Active shooter and other violent incidents occur all over the country – in urban and rural areas, in big cities and small towns, in large and small facilities. Many examples demonstrate the need to understand and plan for them and the significant consequences that could follow. This article empowers the reader to better understand how these incidents may occur and ways to better mitigate and respond when a healthcare and other facilities are threatened.
It seems that every day over the past two years there are plenty of news stories covering the strain hospitals are facing in staffing shortages and the impacts from a global pandemic. Emergency medical services (EMS) are also dealing with their own similar issues across the nation. Many of these critical facilities and services are located in the proximity of nuclear power plants in which previous agreements were established to provide treatment, patient transportation, radiation monitoring, and decontamination in the event of a patient-generating event within a nuclear power plant’s emergency planning zones.
Since the spring of 2020, variables such as mistrust of government leaders, anti-maskers, and economic concerns complicated COVID-19 community response. The Cynefin framework is a sensemaking theory in the social sciences to create a framework for emergency managers in large-scale events.
An article published in 2013 discussed the considerable challenges of quarantine order implementation and enforcement during a future pandemic or other serious threats to public health. That discussion was after the emergence of severe acute respiratory syndrome (SARS) and Middle East respiratory syndrome (MERS), but before the re-emergence of the Ebola virus in West Africa. The level of preparedness for the rapid execution of federal quarantines has not greatly improved since 2013. The nation’s readiness may have even diminished during the current pandemic due to social, political, and organizational discord.
The COVID-19 pandemic significantly impacted the lives of healthcare workers and first responders – impacts they are still feeling. As workers on the frontlines, these people took a harder hit than the rest of the American population when COVID-19 swept across the nation. Several studies have shown that the pandemic increased a person’s likelihood to have negative impacts on mental health and led to the development of new coping strategies among healthcare workers and first responders.
In an emergency response, multiple groups of stakeholders such as city, county, state, and federal agencies are brought together to solve a crisis or execute a mission. While groups of individuals from within an agency may have a shared understanding of their mission, organization, hierarchy, and norms of engagement, proper coordination between distinct groups takes time, trust, and practice. By the nature of these missions, these are scarce and often intangible resources. Situational awareness through software and expert practitioners substantially increases the odds of mission success.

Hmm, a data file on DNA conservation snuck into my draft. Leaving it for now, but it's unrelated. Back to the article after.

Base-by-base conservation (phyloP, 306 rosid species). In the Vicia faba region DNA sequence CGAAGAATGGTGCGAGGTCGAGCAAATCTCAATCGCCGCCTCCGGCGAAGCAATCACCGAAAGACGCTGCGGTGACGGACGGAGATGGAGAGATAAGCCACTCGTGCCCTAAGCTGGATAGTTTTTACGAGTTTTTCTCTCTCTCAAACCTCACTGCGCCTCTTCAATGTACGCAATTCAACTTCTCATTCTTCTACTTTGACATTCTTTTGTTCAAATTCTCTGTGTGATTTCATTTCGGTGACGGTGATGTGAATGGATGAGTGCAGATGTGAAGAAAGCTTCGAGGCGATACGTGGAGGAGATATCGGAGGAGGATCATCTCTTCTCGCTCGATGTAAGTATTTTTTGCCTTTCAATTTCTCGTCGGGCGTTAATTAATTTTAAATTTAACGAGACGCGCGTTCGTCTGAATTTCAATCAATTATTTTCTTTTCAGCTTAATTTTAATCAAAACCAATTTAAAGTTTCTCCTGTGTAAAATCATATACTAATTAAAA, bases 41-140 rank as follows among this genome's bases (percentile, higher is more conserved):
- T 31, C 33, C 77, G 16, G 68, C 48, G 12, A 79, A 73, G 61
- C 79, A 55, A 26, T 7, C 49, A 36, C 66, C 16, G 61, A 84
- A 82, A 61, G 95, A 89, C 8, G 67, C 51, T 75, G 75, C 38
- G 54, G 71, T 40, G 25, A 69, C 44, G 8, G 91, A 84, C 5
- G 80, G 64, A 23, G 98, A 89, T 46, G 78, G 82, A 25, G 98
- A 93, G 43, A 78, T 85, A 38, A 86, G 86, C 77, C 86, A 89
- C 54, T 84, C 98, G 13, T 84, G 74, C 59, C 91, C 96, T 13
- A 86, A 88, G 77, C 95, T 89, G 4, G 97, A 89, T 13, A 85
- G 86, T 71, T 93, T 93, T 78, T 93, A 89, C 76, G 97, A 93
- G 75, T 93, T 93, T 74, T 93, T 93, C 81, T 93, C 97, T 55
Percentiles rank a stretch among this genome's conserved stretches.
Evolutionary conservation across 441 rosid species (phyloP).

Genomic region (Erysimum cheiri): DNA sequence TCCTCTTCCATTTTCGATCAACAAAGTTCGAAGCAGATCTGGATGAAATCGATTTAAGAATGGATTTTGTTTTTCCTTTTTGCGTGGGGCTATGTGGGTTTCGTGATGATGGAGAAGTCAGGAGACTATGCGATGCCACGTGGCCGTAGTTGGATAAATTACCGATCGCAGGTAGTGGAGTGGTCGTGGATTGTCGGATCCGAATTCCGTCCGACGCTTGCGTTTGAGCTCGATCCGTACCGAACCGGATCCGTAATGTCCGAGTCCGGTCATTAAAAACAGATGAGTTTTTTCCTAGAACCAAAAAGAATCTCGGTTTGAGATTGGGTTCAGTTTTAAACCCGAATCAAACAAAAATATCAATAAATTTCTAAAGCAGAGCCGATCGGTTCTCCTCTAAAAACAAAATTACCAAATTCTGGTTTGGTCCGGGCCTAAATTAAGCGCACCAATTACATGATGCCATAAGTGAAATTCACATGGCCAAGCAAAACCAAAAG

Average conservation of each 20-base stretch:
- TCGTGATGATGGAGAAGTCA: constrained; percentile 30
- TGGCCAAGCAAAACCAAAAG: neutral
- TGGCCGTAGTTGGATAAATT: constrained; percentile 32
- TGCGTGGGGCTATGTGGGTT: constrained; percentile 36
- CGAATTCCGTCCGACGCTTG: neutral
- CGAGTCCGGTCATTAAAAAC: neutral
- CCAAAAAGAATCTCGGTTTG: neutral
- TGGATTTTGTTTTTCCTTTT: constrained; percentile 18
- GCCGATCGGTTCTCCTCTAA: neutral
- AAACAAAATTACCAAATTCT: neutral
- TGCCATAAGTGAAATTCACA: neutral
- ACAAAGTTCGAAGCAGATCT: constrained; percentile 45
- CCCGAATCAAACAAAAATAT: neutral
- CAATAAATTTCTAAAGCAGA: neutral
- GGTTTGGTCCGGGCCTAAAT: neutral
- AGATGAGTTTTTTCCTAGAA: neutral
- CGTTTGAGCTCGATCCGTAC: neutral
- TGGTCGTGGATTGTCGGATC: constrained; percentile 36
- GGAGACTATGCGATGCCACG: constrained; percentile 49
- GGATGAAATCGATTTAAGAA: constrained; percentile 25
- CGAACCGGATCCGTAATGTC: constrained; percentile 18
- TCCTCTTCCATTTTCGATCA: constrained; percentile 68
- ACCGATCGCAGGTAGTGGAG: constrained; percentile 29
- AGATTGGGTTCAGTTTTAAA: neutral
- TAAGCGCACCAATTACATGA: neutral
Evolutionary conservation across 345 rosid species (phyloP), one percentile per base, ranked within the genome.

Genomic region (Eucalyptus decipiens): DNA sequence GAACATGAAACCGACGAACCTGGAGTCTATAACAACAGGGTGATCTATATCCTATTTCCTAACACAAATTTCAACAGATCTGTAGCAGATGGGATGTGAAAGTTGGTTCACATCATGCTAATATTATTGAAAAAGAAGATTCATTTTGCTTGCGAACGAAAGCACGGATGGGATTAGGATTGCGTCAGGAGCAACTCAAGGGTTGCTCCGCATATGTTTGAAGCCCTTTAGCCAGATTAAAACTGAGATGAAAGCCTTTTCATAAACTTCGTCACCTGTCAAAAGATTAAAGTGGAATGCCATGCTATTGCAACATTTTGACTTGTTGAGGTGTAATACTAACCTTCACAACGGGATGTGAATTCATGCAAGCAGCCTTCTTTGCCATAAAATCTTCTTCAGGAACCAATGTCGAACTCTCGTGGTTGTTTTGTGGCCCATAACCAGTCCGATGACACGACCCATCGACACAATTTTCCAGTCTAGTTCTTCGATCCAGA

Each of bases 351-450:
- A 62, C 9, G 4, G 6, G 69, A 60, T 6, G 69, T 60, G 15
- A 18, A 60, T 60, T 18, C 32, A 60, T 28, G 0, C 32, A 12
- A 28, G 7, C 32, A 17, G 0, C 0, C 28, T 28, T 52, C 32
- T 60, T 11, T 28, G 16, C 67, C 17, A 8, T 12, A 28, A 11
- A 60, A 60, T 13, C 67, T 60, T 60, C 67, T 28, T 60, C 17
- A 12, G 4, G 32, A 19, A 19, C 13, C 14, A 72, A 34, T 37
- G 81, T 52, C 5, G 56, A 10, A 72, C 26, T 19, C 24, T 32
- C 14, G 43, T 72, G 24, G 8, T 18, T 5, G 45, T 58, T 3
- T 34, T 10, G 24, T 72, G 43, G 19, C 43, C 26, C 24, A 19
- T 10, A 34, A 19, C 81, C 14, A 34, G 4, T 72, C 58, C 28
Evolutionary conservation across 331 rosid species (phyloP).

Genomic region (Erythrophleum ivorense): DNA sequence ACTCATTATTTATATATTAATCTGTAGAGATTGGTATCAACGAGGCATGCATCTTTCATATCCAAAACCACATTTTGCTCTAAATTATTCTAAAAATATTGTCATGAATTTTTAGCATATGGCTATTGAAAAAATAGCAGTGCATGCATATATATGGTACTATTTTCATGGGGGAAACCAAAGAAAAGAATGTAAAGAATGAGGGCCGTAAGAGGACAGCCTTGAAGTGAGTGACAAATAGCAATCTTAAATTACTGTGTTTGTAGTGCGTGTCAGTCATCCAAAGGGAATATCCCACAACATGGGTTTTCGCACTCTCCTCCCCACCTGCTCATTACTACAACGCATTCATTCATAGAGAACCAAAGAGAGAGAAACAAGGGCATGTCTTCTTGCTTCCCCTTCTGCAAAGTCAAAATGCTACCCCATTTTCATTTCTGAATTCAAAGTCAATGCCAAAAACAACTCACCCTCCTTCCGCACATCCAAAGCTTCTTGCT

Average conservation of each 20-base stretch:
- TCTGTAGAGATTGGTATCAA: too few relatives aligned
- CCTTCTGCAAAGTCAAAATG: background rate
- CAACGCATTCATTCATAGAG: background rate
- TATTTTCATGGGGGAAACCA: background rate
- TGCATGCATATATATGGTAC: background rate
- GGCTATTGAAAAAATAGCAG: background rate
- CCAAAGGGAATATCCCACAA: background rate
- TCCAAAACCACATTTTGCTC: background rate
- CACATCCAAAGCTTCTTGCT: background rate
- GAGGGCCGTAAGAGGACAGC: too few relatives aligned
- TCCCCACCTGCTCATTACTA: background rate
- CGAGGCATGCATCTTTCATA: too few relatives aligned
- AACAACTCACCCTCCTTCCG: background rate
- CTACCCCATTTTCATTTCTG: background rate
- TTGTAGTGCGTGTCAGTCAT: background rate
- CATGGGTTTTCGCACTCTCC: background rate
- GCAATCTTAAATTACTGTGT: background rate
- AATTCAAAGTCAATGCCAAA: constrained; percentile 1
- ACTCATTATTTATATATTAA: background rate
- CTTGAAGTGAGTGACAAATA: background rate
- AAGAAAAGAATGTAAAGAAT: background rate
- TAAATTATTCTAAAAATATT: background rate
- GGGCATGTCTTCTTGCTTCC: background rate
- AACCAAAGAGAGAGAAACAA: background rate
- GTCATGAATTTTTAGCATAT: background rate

The buildup to World War II illustrated the negative effect that huge wartime demand for medical supplies, equipment, and pharmaceuticals had on public and private healthcare systems in the United States. After the war, the Defense Logistics Agency (DLA) began building and pre-positioning federally owned medical materiel in storage depots domestically and materiel management centers in the European and Pacific theaters of operations. Collectively, these inventories were named war reserve materiel (WRM) and consisted of billions of dollars of medical materiel. The WRM was designed to provide wartime start-up supplies until medical materiel manufacturers could ramp up production to levels capable of supporting both wartime and civilian healthcare needs simultaneously. The medical WRM was also used to provide medical support to contingencies and humanitarian assistance missions both at home and abroad.
On 11 March 2021, the world reached a dubious milestone – one year since the World Health Organization (WHO) first declared COVID-19 a global pandemic. Soon after that declaration, a large portion of the world shut down. In the 12 months that followed, community stakeholders have become relatively well-versed in the scientific theories surrounding social distancing, viral load, herd immunity, and transmission of respiratory droplets. However, no topic has likely been more discussed (or more heatedly debated) than the need for and use of face masks.
The mission of the U.S. Department of Health and Human Services (HHS) Office of the Assistant Secretary for Preparedness and Response (ASPR) is to save lives and protect Americans from 21st century health security threats by leading the nation’s medical and public health preparedness for, response to, and recovery from disasters and public health emergencies. To accomplish this mission, ASPR collaborates with hospitals, healthcare coalitions, community stakeholders and groups, state, local, tribal, and territorial governments, the private sector, and other partners across the U.S. to improve readiness and response capabilities.
The word “reconnaissance” conjures the image of sizing up the enemy and making a plan. Behind medieval history and WWII films about military battles across seas and foreign lands, military forces and commands strategized the battle with efforts revolving around reconnaissance. For many of those who diligently formulate and coordinate emergency response, planning, preparedness, mitigation, and recovery, and those who came out of the Civil Defense Era to build and mold modern emergency management, this pandemic response has elicited feelings of anger and a struggle between opinions and facts.